Android devices are great for streaming video or playing video files, but with a little work, you can turn yours into an analog video monitor. We’re giving the USB-OTG port a real work-out this month and here again, if your device has one of these ports, you should be able to connect up one of the many ‘EasyCAP’ USB analog video capture dongles that sell on eBay this side of $10. You just need to make sure it has one of the supported video chips — UTV007, HTV600, HTV800 or STK1160 are known to work (these are the most common chips on the market anyway). Yep, its analog video, but we’ve read of some hobbyist pilots using this technique to view through-the-lens video from their drones. You’ll need one of these USB dongles, plus a USB-OTG cable and the EasyCap Viewer app from Google Play — from our experience, we suggest you plug in the USB dongle before you launch the EasyCap Viewer app, otherwise, the app may crash. The latest version of the app now supports video recording, but we recommend you have at least a quad-core CPU SoC chip on your Android device to limit the risk of dropped frames. Like all USB-OTG hacks, your Android device now has to also power the USB dongle, so battery life will be affected somewhat. Still, if you need a compact monitor and the budget is tight, this is one way to repurpose your old Android tech.
HOOK UP A USB MICROSCOPE
Microscopes were once the exclusive domain of commercial laboratories or school science departments, but thanks to low-cost optics and image sensor technology, that’s no longer the case. If your Android device has a USB-OTG port, you can pick up a low-cost USB microscope, try out one of the many free microscope camera apps from eBay and display all sorts of objects in all their magnified glory on your device’s screen. Sure, a $20 USB microscope from eBay isn’t going to have the optics to compete with a professional unit, but there’s still a truckload you can learn from having one of these devices, even if it’s as simple as magnifying the pixels on your smartphone or tablet screen and learning how they work. Given the price, the quality actually isn’t too bad, even if you’re only typically getting a 640 x 480-pixel video view. Most USB scopes also include six to eight white LEDs surrounding the lens with a variable control built into the USB cable to light up your objectunder-view. Science, technology, engineering and mathematics are must-have skills and if you want to introduce your kids to science in a fun, low-cost way, you could do a lot worse than a USB microscope.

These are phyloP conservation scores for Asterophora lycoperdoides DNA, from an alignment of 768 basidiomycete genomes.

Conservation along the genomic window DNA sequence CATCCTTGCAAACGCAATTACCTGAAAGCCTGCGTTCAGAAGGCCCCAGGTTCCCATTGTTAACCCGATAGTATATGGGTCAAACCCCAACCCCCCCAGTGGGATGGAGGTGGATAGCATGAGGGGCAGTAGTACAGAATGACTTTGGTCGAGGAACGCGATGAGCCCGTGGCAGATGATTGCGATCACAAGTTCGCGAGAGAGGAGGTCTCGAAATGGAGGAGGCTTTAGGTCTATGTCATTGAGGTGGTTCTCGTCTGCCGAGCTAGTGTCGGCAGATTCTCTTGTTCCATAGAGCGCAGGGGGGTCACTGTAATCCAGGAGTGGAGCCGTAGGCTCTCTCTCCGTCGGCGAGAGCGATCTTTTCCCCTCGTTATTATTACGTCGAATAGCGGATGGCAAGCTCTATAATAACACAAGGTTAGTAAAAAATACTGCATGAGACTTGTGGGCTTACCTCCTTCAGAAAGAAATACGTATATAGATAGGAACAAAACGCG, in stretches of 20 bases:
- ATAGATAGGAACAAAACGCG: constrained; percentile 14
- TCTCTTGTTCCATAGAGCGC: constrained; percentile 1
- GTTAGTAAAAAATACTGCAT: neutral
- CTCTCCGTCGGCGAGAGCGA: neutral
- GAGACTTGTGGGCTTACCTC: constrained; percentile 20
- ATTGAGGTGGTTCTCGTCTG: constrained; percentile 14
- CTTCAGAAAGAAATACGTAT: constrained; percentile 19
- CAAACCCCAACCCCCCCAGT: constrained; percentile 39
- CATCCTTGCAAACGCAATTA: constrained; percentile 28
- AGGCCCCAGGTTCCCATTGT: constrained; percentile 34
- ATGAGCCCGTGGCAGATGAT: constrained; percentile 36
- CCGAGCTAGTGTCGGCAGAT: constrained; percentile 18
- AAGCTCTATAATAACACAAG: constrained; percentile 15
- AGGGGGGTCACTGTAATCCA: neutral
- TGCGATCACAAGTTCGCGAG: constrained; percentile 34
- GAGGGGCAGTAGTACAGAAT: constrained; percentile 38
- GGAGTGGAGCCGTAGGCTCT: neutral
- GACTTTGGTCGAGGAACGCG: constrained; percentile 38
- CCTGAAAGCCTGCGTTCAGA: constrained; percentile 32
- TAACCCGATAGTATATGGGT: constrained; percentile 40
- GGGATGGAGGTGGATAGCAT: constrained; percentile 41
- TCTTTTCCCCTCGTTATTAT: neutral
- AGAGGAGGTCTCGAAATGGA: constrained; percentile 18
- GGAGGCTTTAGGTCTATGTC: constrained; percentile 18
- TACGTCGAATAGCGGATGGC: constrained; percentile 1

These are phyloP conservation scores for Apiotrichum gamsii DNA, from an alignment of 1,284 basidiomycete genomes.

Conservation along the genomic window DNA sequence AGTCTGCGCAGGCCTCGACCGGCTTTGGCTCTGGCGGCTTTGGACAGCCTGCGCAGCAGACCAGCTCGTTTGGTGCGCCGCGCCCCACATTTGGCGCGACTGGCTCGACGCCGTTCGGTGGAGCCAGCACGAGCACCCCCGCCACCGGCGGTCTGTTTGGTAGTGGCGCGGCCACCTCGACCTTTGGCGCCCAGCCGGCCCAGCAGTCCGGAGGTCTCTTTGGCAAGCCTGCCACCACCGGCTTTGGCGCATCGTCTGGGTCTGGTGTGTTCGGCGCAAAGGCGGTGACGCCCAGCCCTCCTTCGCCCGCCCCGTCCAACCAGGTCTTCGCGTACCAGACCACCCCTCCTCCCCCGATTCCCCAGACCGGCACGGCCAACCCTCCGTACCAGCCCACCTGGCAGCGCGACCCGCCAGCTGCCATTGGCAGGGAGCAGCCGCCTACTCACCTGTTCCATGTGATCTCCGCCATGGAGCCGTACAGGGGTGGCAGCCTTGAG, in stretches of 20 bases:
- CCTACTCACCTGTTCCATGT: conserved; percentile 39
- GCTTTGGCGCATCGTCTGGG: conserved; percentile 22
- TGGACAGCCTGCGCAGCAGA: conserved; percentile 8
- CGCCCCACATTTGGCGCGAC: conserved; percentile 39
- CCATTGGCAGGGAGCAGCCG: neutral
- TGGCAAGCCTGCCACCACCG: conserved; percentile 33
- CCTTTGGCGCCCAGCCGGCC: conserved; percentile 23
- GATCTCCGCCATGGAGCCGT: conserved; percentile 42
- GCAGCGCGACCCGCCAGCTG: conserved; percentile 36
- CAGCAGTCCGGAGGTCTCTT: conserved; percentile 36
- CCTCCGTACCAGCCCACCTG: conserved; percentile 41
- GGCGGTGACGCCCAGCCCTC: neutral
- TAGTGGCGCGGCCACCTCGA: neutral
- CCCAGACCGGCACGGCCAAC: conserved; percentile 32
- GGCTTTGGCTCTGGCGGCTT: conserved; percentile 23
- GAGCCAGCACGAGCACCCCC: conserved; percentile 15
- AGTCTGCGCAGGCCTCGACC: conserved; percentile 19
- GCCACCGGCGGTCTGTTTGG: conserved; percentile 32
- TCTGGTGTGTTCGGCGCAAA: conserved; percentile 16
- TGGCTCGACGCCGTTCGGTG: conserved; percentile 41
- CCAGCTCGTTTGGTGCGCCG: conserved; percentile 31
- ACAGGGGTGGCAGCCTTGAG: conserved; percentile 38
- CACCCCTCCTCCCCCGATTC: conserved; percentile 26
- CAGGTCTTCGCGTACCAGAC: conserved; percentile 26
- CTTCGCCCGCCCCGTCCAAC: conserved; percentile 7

BUILD A CD-QUALITY DIGITAL AUDIO RECORDER
Audio recording on most Android phones is pretty hit-and-miss. Most offer the on-board microphone or a single input via the TRRS (tip-ringring-sleeve) headphone socket at best. But if your phone has a USB-OTG port, you can bypass the on-board audio tech and turn it into a genuine high-quality stereo audio recorder. The key is grabbing USB Audio Recorder Pro from Google Play. The app comes with its own USB device drivers, allowing it to hook into many of the external USB audio sound modules available, such as Behringer’s Xenyx 302USB — there’s a well-populated device support list available at the app maker’s website ( tinyurl.com/ycmzaau9). What’s excellent about this hack is that the audio quality recorded now has almost nothing to do with your phone — it’s simply recording the PCM audio stream coming down the USB cable. It’s the USB audio module doing the hard work of accurately capturing sound in digital form that determines the quality — and you’re not necessarily limited to 44.1kHz/ 16-bit sampling and stereo channels either. If your device can sample 192kHz/24-bit and it’s supported by USB Audio Recorder Pro, that’s what the app will record. This is the best digital audio recording app we’ve come across on Google Play — it’ll cost you about $10, but we reckon it’s worth every penny.